The updated Mazda 2 city car range has launched, bringing with it more safety equipment, claimed dynamic improvements and a new range-topping GT variant to battle the Euros – while keeping pricing unchanged.
The mid-life upgrade to one of Australia’s top-selling light cars arrives as sales in this part of the market continue to struggle, despite fuel prices and ever-increasing urbanisation.
Mazda’s smallest car is now available in four grades, with the flagship GT joining the existing Genki, Maxx and Neo, and remains available in four body styles, with 74 per cent of sales expected to go to the hatch.
Key features added across the range include autonomous emergency braking (called Smart City Brake Support) that works below 30km/h. The only rival with standard AEB is the Skoda Fabia, while the Toyota Yaris and Volkswagen Polo offer it as an option.
The revised Mazda also picks up Mazda’s G-Vectoring system that adjusts torque delivery to the front wheels, transferring weight and enhancing turn-in, and tweaked dampers, bushing to soften the ride. Extra insulation also brings claimed improvements to engine/tyre noise suppression.
Further updates include new wheel colours, Deep Crimson Mica exterior paint, a sleeker steering wheel design, and an updated colour flip-up heads-up display that’s said to be more legible. Unfortunately, the Neo still doesn’t get a standard reversing camera.
For background, half of all sales are expected to be the base Neo, with a further 35 per cent for the Maxx.
The current generation Mazda 2 hatch arrived in Australia in November 2014, followed by the sedan in August 2015, and has chalked up 33,000 sales so far.
Mazda is now projecting about 1000 sales per month, which would have it around similar volumes to the Toyota Yaris and behind the Hyundai Accent, though the Mazda is favoured among private buyers.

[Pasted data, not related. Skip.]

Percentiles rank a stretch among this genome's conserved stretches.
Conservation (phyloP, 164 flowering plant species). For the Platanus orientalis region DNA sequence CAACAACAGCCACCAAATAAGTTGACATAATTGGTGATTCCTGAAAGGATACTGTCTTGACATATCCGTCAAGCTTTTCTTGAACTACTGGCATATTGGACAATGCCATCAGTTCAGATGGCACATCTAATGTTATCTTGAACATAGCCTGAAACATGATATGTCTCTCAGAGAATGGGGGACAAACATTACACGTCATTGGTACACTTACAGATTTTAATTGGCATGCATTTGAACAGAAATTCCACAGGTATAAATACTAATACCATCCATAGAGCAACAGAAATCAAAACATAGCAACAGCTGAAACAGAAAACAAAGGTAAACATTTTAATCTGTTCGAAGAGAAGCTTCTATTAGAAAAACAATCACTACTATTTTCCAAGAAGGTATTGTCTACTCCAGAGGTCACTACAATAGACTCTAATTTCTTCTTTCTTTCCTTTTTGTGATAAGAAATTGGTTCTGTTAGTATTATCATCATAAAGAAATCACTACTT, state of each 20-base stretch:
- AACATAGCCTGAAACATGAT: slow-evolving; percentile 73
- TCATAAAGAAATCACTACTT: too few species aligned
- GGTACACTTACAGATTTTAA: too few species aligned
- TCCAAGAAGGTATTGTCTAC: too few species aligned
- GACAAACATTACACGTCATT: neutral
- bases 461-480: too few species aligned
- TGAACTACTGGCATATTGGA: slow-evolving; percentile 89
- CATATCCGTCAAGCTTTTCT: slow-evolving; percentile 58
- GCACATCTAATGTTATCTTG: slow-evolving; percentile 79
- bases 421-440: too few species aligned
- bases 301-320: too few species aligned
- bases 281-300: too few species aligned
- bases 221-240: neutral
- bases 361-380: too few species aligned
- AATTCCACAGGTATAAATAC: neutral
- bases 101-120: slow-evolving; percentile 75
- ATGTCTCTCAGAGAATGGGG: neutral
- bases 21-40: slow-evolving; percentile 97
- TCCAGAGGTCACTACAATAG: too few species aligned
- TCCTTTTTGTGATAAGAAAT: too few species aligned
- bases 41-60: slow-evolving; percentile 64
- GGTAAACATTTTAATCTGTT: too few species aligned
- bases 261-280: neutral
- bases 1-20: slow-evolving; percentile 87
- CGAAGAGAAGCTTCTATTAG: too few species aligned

Paint colours include Soul Red (an extra $300), or free Snowflake White, Deep Crimson, Meteor Grey, Dynamic Blue, Aluminium Metallic, Eternal Blue and Jet Black.
The Mazda 2 comes with a three-year unlimited kilometre warranty, with roadside assist available for $68.10 per year.
Engines: 1.5-litre petrol with 79kW/139Nm in the Neo, or 81kW/141Nm in the others
Fuel economy: 4.9L/100km to 5.5L/100km on the combined cycle, 91 RON
Transmissions: Six-speed manual or six-speed auto ($2000 extra, 80 per cent of sales)
Brakes: 258mm ventilated discs front, drums rear
Suspension: MacPherson strut front, torsion beam rear
Turning circle: 9.4m to 9.8m
Cargo space: 250L hatch or 440L sedan
Kerb weight: 1028kg to 1076kg
Dimensions (sedan in brackets): 4060mm long (4320mm), 1695mm wide, 1495mm high (1470mm), 2570mm wheelbase, 143mm ground clearance (140mm)
Neo hatch manual — $14,990
Neo hatch auto — $16,990
Maxx hatch manual — $17,690
Maxx hatch auto — $19,690
Genki hatch manual — $20,690
Genki hatch auto — $23,680
GT hatch manual — $21,680
GT hatch auto — $23,680
Neo sedan manual — $14,990
Neo sedan auto — $16,990
Maxx sedan manual — $17,690
Maxx sedan auto — $19,690
GT sedan manual — $21,680
GT sedan auto — $23,680
1.5-litre engine with 79kW/139Nm
Autonomous emergency braking AEB G-Vectoring
15-inch steel wheels
Black cloth trim
USB and Aux inputs
Steering wheel audio controls
Rear parking sensors
$2700 price premium over Neo
1.5-litre engine with 81kW/141Nm
15-inch alloy wheels
AEB in reverse as well as forward
Leather wheel, gear knob and handbrake handle
DAB+ digital radio
7.0-inch touchscreen (MZD Connect rotary dial)
Audio system with six speakers (not four)
Internet radio integration (Pandora/Stitcher/Aha)
Radio Data System program information
$3000 price premium over Maxx
16-inch machined alloy wheels
Rear-cross traffic alert
Daytime running lights
Power mirrors with auto-folding
Shark fin antenna
Chrome exhaust extension
Nicer cabin materials
Black cloth (the red accents are gone)}
LED headlights with auto on/off
$990 price premium over Genki
More soft-touch cabin padding
White leather and black cloth seats (hatch)
Black cloth seats (sedan)